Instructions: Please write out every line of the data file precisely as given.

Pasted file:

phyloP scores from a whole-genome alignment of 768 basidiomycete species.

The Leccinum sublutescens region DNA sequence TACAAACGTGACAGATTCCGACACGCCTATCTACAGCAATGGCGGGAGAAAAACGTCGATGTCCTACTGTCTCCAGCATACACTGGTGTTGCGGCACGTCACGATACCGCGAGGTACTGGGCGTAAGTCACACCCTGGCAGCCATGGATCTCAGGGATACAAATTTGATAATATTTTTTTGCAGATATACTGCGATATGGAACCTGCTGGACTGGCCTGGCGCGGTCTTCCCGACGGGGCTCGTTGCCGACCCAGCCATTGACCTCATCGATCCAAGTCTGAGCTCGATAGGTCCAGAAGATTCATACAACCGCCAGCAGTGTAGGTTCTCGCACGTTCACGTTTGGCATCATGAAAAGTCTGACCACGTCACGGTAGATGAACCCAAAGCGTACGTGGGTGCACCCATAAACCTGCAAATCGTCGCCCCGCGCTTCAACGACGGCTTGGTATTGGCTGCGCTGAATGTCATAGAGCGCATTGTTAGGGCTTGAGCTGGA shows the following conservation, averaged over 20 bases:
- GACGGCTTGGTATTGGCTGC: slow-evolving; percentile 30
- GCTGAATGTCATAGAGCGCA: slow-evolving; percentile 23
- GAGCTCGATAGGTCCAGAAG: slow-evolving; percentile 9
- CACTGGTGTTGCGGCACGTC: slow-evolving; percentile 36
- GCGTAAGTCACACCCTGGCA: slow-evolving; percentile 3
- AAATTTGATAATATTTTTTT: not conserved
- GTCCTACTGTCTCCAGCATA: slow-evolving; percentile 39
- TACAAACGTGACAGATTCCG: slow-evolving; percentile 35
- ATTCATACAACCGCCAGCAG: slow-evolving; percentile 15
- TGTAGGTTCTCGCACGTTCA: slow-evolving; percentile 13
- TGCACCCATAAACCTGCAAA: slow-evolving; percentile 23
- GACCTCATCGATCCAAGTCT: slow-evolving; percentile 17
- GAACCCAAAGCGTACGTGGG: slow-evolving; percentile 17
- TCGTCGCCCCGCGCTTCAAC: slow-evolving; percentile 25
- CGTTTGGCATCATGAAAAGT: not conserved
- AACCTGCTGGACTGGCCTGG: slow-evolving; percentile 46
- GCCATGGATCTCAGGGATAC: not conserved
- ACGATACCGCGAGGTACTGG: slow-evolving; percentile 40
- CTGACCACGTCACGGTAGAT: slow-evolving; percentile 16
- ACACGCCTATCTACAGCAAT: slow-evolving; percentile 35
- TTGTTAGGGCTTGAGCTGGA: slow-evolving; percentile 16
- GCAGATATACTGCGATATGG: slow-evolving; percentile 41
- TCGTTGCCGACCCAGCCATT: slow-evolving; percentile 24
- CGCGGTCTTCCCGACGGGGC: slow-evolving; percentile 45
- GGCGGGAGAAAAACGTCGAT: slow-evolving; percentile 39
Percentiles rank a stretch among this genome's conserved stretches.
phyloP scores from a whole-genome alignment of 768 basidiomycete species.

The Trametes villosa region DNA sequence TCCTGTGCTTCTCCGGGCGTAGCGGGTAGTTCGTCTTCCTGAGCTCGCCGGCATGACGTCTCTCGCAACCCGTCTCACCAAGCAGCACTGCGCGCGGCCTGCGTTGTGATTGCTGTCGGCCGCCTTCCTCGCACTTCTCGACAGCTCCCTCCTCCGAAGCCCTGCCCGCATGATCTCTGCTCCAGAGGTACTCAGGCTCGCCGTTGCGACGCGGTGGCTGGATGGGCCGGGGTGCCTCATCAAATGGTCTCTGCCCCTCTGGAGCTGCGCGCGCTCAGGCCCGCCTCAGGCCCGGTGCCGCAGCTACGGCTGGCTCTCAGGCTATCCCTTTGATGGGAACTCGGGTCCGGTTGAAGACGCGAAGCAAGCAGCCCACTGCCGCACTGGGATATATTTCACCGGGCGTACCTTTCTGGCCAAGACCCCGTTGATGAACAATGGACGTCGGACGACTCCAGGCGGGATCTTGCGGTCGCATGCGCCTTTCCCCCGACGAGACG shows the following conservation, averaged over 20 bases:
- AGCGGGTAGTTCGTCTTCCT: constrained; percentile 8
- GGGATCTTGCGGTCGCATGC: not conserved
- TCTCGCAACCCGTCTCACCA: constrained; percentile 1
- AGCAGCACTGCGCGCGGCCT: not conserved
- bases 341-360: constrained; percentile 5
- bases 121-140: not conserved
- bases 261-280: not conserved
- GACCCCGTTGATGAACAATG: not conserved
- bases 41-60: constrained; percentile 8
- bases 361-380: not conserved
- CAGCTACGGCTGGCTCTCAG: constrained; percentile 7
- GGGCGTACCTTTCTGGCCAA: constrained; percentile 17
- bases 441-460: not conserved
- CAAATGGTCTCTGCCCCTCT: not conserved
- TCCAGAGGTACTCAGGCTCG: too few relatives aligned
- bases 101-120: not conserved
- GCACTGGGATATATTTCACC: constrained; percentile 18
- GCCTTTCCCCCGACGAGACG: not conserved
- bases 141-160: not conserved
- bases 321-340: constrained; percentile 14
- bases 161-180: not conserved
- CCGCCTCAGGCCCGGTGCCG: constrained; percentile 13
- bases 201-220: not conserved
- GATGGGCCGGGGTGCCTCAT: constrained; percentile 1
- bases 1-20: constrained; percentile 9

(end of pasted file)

phyloP scores from a whole-genome alignment of 768 basidiomycete species.

The Leccinum sublutescens region DNA sequence TACAAACGTGACAGATTCCGACACGCCTATCTACAGCAATGGCGGGAGAAAAACGTCGATGTCCTACTGTCTCCAGCATACACTGGTGTTGCGGCACGTCACGATACCGCGAGGTACTGGGCGTAAGTCACACCCTGGCAGCCATGGATCTCAGGGATACAAATTTGATAATATTTTTTTGCAGATATACTGCGATATGGAACCTGCTGGACTGGCCTGGCGCGGTCTTCCCGACGGGGCTCGTTGCCGACCCAGCCATTGACCTCATCGATCCAAGTCTGAGCTCGATAGGTCCAGAAGATTCATACAACCGCCAGCAGTGTAGGTTCTCGCACGTTCACGTTTGGCATCATGAAAAGTCTGACCACGTCACGGTAGATGAACCCAAAGCGTACGTGGGTGCACCCATAAACCTGCAAATCGTCGCCCCGCGCTTCAACGACGGCTTGGTATTGGCTGCGCTGAATGTCATAGAGCGCATTGTTAGGGCTTGAGCTGGA shows the following conservation, averaged over 20 bases:
- GACGGCTTGGTATTGGCTGC: slow-evolving; percentile 30
- GCTGAATGTCATAGAGCGCA: slow-evolving; percentile 23
- GAGCTCGATAGGTCCAGAAG: slow-evolving; percentile 9
- CACTGGTGTTGCGGCACGTC: slow-evolving; percentile 36
- GCGTAAGTCACACCCTGGCA: slow-evolving; percentile 3
- AAATTTGATAATATTTTTTT: not conserved
- GTCCTACTGTCTCCAGCATA: slow-evolving; percentile 39
- TACAAACGTGACAGATTCCG: slow-evolving; percentile 35
- ATTCATACAACCGCCAGCAG: slow-evolving; percentile 15
- TGTAGGTTCTCGCACGTTCA: slow-evolving; percentile 13
- TGCACCCATAAACCTGCAAA: slow-evolving; percentile 23
- GACCTCATCGATCCAAGTCT: slow-evolving; percentile 17
- GAACCCAAAGCGTACGTGGG: slow-evolving; percentile 17
- TCGTCGCCCCGCGCTTCAAC: slow-evolving; percentile 25
- CGTTTGGCATCATGAAAAGT: not conserved
- AACCTGCTGGACTGGCCTGG: slow-evolving; percentile 46
- GCCATGGATCTCAGGGATAC: not conserved
- ACGATACCGCGAGGTACTGG: slow-evolving; percentile 40
- CTGACCACGTCACGGTAGAT: slow-evolving; percentile 16
- ACACGCCTATCTACAGCAAT: slow-evolving; percentile 35
- TTGTTAGGGCTTGAGCTGGA: slow-evolving; percentile 16
- GCAGATATACTGCGATATGG: slow-evolving; percentile 41
- TCGTTGCCGACCCAGCCATT: slow-evolving; percentile 24
- CGCGGTCTTCCCGACGGGGC: slow-evolving; percentile 45
- GGCGGGAGAAAAACGTCGAT: slow-evolving; percentile 39
Percentiles rank a stretch among this genome's conserved stretches.
phyloP scores from a whole-genome alignment of 768 basidiomycete species.

The Trametes villosa region DNA sequence TCCTGTGCTTCTCCGGGCGTAGCGGGTAGTTCGTCTTCCTGAGCTCGCCGGCATGACGTCTCTCGCAACCCGTCTCACCAAGCAGCACTGCGCGCGGCCTGCGTTGTGATTGCTGTCGGCCGCCTTCCTCGCACTTCTCGACAGCTCCCTCCTCCGAAGCCCTGCCCGCATGATCTCTGCTCCAGAGGTACTCAGGCTCGCCGTTGCGACGCGGTGGCTGGATGGGCCGGGGTGCCTCATCAAATGGTCTCTGCCCCTCTGGAGCTGCGCGCGCTCAGGCCCGCCTCAGGCCCGGTGCCGCAGCTACGGCTGGCTCTCAGGCTATCCCTTTGATGGGAACTCGGGTCCGGTTGAAGACGCGAAGCAAGCAGCCCACTGCCGCACTGGGATATATTTCACCGGGCGTACCTTTCTGGCCAAGACCCCGTTGATGAACAATGGACGTCGGACGACTCCAGGCGGGATCTTGCGGTCGCATGCGCCTTTCCCCCGACGAGACG shows the following conservation, averaged over 20 bases:
- AGCGGGTAGTTCGTCTTCCT: constrained; percentile 8
- GGGATCTTGCGGTCGCATGC: not conserved
- TCTCGCAACCCGTCTCACCA: constrained; percentile 1
- AGCAGCACTGCGCGCGGCCT: not conserved
- bases 341-360: constrained; percentile 5
- bases 121-140: not conserved
- bases 261-280: not conserved
- GACCCCGTTGATGAACAATG: not conserved
- bases 41-60: constrained; percentile 8
- bases 361-380: not conserved
- CAGCTACGGCTGGCTCTCAG: constrained; percentile 7
- GGGCGTACCTTTCTGGCCAA: constrained; percentile 17
- bases 441-460: not conserved
- CAAATGGTCTCTGCCCCTCT: not conserved
- TCCAGAGGTACTCAGGCTCG: too few relatives aligned
- bases 101-120: not conserved
- GCACTGGGATATATTTCACC: constrained; percentile 18
- GCCTTTCCCCCGACGAGACG: not conserved
- bases 141-160: not conserved
- bases 321-340: constrained; percentile 14
- bases 161-180: not conserved
- CCGCCTCAGGCCCGGTGCCG: constrained; percentile 13
- bases 201-220: not conserved
- GATGGGCCGGGGTGCCTCAT: constrained; percentile 1
- bases 1-20: constrained; percentile 9